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Coming To a War Near You: Nuclear Powered Drones

samzenpus posted about 2 years ago | from the what-could-possible-go-wrong? dept.

The Military 202

An anonymous reader writes "American scientists and engineers are researching a new generation of UAV's that would be nuclear-powered. Why do this? They would have the capacity to stay over a target area for months and only be limited by the ordinance they could drop on a potential foe. They would be similar to a nuclear attack submarine but not limited to the amount of food on-board. The article notes: 'The blueprints for the new drones, which have been developed by Sandia National Laboratories – the U.S. government's principal nuclear research and development agency – and defense contractor Northrop Grumman, were designed to increase flying time "from days to months" while making more power available for operating equipment, according to a project summary published by Sandia,' the paper reported."

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202 comments

Re: (0, Offtopic)

moneybabylon (2226376) | about 2 years ago | (#39592019)

First! (to crash)

Re: (0, Interesting)

Anonymous Coward | about 2 years ago | (#39592057)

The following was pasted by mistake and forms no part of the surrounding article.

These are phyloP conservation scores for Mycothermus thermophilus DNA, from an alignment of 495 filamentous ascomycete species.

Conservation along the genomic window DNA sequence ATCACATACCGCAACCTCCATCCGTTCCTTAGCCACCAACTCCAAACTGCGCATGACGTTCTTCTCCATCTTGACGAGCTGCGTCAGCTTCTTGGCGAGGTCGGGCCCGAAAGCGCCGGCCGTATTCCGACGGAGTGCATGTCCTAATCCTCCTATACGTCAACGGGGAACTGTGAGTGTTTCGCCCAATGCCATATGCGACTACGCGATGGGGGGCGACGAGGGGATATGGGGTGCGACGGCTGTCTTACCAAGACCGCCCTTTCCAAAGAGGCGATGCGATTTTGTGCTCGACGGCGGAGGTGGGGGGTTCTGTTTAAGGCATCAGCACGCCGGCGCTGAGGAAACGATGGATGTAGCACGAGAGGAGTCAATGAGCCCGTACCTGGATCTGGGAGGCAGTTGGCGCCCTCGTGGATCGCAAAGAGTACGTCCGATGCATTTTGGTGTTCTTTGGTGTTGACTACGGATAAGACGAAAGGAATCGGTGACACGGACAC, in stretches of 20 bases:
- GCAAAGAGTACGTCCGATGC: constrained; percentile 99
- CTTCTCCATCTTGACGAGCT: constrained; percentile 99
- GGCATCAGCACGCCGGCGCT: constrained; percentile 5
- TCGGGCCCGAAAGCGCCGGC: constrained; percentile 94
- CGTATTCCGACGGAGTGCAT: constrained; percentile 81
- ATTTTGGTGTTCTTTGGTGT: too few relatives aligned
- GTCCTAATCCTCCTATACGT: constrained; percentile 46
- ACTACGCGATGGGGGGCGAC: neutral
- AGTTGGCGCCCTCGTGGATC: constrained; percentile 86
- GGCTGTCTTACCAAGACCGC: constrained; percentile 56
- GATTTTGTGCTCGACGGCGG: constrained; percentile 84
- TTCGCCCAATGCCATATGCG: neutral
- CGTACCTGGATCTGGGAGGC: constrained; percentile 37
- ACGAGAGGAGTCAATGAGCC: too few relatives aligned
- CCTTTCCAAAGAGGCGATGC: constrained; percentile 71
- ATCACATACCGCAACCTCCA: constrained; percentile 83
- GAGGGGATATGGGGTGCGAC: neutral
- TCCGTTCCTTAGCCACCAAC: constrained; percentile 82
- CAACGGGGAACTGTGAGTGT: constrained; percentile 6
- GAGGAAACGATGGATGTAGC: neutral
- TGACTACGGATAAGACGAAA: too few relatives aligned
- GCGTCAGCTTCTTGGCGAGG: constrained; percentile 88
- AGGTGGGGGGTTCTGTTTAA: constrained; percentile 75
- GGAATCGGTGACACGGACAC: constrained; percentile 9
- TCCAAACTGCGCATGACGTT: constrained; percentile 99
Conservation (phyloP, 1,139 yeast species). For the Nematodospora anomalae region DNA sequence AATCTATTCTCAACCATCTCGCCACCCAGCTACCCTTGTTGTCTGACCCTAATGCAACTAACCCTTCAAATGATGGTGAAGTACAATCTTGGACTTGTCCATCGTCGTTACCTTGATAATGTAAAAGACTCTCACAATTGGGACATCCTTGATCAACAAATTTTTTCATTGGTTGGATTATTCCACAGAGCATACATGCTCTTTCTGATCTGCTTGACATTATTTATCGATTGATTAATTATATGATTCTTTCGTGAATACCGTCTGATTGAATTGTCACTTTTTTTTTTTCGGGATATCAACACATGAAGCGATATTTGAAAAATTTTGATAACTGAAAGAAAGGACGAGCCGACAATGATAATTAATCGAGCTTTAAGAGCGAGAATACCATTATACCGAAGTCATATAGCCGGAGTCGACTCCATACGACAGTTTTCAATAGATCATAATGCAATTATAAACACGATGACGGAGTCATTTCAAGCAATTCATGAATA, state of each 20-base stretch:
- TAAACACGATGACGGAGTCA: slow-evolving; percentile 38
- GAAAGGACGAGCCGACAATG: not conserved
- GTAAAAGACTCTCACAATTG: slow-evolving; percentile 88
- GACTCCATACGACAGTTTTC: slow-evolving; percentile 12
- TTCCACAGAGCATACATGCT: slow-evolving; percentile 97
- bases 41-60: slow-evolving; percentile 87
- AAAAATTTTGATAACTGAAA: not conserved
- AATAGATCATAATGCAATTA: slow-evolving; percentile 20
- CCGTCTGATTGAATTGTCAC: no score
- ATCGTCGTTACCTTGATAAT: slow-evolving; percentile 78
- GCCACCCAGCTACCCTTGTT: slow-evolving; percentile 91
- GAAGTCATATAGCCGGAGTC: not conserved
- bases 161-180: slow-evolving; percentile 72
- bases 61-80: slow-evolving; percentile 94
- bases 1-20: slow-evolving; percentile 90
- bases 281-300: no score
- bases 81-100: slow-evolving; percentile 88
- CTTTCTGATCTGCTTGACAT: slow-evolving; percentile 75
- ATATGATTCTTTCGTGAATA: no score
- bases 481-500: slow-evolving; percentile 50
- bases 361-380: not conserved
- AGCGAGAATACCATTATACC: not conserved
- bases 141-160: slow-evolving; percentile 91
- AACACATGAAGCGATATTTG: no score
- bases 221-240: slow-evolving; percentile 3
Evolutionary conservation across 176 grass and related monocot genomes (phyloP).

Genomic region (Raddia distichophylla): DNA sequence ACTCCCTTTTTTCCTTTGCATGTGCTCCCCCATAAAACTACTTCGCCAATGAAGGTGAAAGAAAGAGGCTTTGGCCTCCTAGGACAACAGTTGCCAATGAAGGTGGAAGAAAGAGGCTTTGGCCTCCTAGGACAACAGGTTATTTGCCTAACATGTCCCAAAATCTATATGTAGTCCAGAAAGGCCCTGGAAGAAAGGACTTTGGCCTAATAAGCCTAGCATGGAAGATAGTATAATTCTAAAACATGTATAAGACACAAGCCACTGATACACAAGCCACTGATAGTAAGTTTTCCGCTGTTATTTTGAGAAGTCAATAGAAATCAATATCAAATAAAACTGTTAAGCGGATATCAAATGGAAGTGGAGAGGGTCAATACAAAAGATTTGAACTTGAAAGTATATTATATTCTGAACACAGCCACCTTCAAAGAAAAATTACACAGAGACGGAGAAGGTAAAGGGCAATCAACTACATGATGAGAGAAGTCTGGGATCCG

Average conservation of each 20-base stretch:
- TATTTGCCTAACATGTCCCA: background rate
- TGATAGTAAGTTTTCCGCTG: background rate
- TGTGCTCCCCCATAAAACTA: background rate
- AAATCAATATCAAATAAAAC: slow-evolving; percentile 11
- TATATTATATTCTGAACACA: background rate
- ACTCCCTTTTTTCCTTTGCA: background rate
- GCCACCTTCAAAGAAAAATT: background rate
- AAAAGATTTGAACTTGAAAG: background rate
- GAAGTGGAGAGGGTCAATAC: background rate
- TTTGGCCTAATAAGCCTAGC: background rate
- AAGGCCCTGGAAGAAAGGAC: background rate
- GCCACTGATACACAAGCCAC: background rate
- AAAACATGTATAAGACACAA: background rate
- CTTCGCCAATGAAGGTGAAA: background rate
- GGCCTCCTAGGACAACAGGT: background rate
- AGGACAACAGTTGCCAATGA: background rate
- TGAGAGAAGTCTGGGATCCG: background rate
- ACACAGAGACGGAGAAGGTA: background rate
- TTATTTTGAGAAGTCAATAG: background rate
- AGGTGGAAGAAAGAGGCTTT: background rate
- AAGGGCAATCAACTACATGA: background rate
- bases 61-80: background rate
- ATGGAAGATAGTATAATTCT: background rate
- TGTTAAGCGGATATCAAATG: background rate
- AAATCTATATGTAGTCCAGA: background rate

wish Rob Malda was back. This new Slashdot management are a bunch of corporate fucks.

Malda had a sense of humor about trolling and flamebait I didn't come to respect until soon before he left. He understood that even n-word posts have their place in a wide diversity of posts, some infuriating, some funny, some trollish, some informative, etc. Far as I can tell he felt like the mod system would handle it, and it does, and that people are adults who don't need to read anything they dislike.

Not this new batch. They look like they came from some idiotic marketer's focus group or something. Say something they dislike just once, BAM, the banhammer, no anon posting for XX hrs. They love using it. They remind me of a school principal who thinks zero tolerance is the answer to everything. Bunch of bureaucratic fucks. Go ahead and have your petty revenge on me for telling the truth, assholes.

Guess I'll be banned some more. They're like the idiot who has only a hammer and thinks everything is a nail. I bet they wake up each morning, look in the mirror, and say "how come they don't respect you?"

Administrator, I respected Rob Malda. Adminstrator, you're no Rob Malda.

Re: (5, Insightful)

squidflakes (905524) | about 2 years ago | (#39592083)

Uhhh, you do realize that slashdot is group moderated by users with excellent karma, right?

Re: (2)

Eponymous Hero (2090636) | about 2 years ago | (#39592095)

i was moderating with positive karma. and it's funny (both ha ha and strange) how much trolling you can get away with and maintain it.

Trolling (5, Funny)